‘Buddha preaching Abhidhamma in Tavatimsa’ – Wikimedia Commons
There is a text that came from the dawn of ages, whose author is unknown, but which has been widely accepted, practised, and chanted in Mahāyāna Buddhism as a condensed exposé of the teaching of Buddha. Although known and praised as the ‘Heart Sutra’, its original Sanskrit name translates as ‘The Heart of the Perfection of Wisdom’. If the Sutra’s main teaching asserts that all phenomena is ‘Śūnyatā’, a term widely translated as emptiness, its wide implications extend to many other aspects in the understanding of our true nature. Originally translated in Chinese by a 9th century Buddhist monk called Prajñā, the text exists in a shorter and longer version. I am sharing here the standard long version that provides an elegant and story-like context to the main teaching. I have also chosen to give to the many Sanskrit terms their original meaning or context. Following the Sutra is a short text that I wrote, some words that the text has evoked in me. I hope that this presentation will give justice to the profundity of this text, and that you will enjoy the reading.
“Form is emptiness, emptiness is form.”
~ The Heart Sutra
Discover this milestone of Buddhist literature: the ‘Heart Sutra’… (READ MORE…)
‘Buddha Painting at Amazing Banyan Tree’ – Utsav Rock Garden – Wikimedia
When you see the representation of a Buddha in meditation — or a Shiva or a goddess —, it is not about a person or a god, not about an entity, no matter how mythical or divine he or she might be. It is yourself represented. It is the description of your own aware being. Present. Self-sufficient. Undisturbable. Undivided. Not dispersed. It is a representation of consciousness — that thing or essence of which we are made, and with which we are all having our many experiences. It is the very form of being. It is an attempt to make seen what cannot be seen, to make graspable that which cannot be grasped. It is the form of the formless. It is teaching itself. It is truth in a condensed and visible form.
To see it that way will never make you laugh again at the expressions of devotion in front of statues. It is not to say that the immense majority of believers do not see in these statues the representation of a person or a god, but rather to emphasise the truer significance behind these objects of devotion. They are reminders of truth, wake up calls from the bottomless being contained in your own being. They are beseeching you to direct your attention inwards. You are being asked to devote your attention to your self, to worship your own being, to not disperse yourself in the ten thousand things and the endless dance of thoughts and feelings, but to focus on that which is before them, that which is seeing them all. That is your true self, and that true self is Buddha-nature.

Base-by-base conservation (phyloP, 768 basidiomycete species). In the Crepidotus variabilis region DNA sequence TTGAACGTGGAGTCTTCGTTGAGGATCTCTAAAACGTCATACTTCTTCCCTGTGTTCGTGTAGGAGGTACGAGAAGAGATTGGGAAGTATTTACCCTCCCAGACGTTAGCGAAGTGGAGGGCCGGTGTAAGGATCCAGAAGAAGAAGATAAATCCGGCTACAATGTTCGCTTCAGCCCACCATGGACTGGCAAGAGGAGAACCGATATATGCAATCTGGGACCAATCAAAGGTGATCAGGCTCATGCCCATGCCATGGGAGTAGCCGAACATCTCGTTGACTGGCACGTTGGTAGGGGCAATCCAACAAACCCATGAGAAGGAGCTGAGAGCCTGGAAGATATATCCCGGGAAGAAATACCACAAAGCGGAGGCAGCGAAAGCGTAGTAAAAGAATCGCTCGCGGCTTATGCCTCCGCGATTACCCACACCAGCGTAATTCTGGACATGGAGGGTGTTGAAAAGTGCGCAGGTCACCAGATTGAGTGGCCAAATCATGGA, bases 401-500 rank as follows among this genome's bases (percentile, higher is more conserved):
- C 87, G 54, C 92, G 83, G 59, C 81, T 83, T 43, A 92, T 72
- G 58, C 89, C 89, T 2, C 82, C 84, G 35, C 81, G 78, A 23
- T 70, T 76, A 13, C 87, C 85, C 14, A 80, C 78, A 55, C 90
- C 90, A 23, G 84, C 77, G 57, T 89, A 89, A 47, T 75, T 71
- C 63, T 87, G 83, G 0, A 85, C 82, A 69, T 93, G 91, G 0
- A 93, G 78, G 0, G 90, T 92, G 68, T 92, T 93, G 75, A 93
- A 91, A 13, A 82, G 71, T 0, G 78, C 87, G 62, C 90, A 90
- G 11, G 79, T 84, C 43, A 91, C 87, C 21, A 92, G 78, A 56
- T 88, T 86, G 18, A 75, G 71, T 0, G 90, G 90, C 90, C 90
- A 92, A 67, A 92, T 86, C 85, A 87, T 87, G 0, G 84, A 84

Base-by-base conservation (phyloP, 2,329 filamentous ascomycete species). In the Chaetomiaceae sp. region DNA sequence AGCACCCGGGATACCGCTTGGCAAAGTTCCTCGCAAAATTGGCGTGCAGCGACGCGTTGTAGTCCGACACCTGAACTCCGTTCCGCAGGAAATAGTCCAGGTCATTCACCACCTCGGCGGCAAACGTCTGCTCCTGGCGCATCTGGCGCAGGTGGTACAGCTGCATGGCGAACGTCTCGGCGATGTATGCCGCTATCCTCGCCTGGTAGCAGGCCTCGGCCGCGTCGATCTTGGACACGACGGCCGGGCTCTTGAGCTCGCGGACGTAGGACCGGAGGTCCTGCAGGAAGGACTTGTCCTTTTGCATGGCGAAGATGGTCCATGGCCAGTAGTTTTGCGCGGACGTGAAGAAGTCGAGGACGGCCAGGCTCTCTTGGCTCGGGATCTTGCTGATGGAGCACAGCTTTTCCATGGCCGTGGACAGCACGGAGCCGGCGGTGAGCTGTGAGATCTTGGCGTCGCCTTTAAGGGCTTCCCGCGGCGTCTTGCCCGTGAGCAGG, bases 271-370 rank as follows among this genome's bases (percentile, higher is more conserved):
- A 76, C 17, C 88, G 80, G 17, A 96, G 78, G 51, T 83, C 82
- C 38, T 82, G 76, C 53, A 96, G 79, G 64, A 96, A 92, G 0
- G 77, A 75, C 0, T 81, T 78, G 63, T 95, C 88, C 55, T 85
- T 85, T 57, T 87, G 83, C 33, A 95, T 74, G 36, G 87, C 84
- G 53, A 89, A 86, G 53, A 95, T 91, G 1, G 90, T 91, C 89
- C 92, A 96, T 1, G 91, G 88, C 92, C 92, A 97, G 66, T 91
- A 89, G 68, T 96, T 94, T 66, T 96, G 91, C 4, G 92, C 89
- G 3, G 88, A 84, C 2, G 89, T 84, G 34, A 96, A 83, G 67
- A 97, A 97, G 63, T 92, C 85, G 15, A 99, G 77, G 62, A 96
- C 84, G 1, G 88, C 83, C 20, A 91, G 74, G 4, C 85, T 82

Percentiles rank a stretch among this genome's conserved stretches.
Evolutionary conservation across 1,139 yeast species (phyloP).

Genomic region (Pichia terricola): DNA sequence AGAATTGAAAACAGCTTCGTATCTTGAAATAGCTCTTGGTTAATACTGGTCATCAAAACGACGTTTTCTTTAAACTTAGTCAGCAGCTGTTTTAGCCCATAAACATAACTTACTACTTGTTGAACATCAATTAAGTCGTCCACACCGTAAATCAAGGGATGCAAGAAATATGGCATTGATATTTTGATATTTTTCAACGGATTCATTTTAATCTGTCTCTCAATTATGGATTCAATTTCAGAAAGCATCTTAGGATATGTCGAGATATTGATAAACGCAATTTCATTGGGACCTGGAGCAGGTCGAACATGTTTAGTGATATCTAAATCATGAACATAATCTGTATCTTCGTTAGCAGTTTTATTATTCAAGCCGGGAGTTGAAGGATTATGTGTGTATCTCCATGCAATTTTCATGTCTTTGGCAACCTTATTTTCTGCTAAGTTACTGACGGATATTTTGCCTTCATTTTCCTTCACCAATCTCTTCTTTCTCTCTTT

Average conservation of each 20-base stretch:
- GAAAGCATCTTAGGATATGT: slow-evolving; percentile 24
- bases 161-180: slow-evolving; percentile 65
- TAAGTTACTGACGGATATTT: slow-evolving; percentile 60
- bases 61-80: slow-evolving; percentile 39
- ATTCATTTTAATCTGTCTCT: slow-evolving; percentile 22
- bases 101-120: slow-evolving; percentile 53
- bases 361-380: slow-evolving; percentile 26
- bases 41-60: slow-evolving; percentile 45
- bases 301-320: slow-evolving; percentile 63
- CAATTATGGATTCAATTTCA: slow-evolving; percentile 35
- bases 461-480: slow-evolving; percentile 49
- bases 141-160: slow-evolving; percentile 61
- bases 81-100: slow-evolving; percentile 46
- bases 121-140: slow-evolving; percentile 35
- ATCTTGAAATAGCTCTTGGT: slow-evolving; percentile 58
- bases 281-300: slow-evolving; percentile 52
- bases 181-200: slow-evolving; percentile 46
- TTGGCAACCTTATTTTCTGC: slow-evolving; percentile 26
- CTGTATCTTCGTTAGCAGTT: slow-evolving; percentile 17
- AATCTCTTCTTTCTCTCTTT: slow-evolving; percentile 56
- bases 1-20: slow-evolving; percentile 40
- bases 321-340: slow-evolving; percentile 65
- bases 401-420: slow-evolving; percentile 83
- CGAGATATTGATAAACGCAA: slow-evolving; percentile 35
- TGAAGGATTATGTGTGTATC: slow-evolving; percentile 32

A Buddha in meditation is not a Buddha in meditation. It doesn’t tell you that you should meditate. It is rather the expression of the very being that sits as your very self or awareness. In other words, it is you. You are this close to a Buddha sitting in meditation. A breath away. Less than a breath, you are it to a point that you can never even envisage. That’s what keeps you so far remote from it. This is the real belief: to think of yourself as being a common person and not a Buddha. Imagination is taking you far away from your true self. Don’t let it do that to yourself. Don’t be so malleable as to follow the injunctions of a voice in your head. Sit down in yourself and look within. Surrender to the presence of your innermost being. Stay with it. Admire it. Your true nature is nothing but Buddha-nature. It is the only thing that you must not be asked to believe. It’s just for the realising.
Text by Alain Joly
Painting by Utsav Rock Garden
– Utsav Rock Garden
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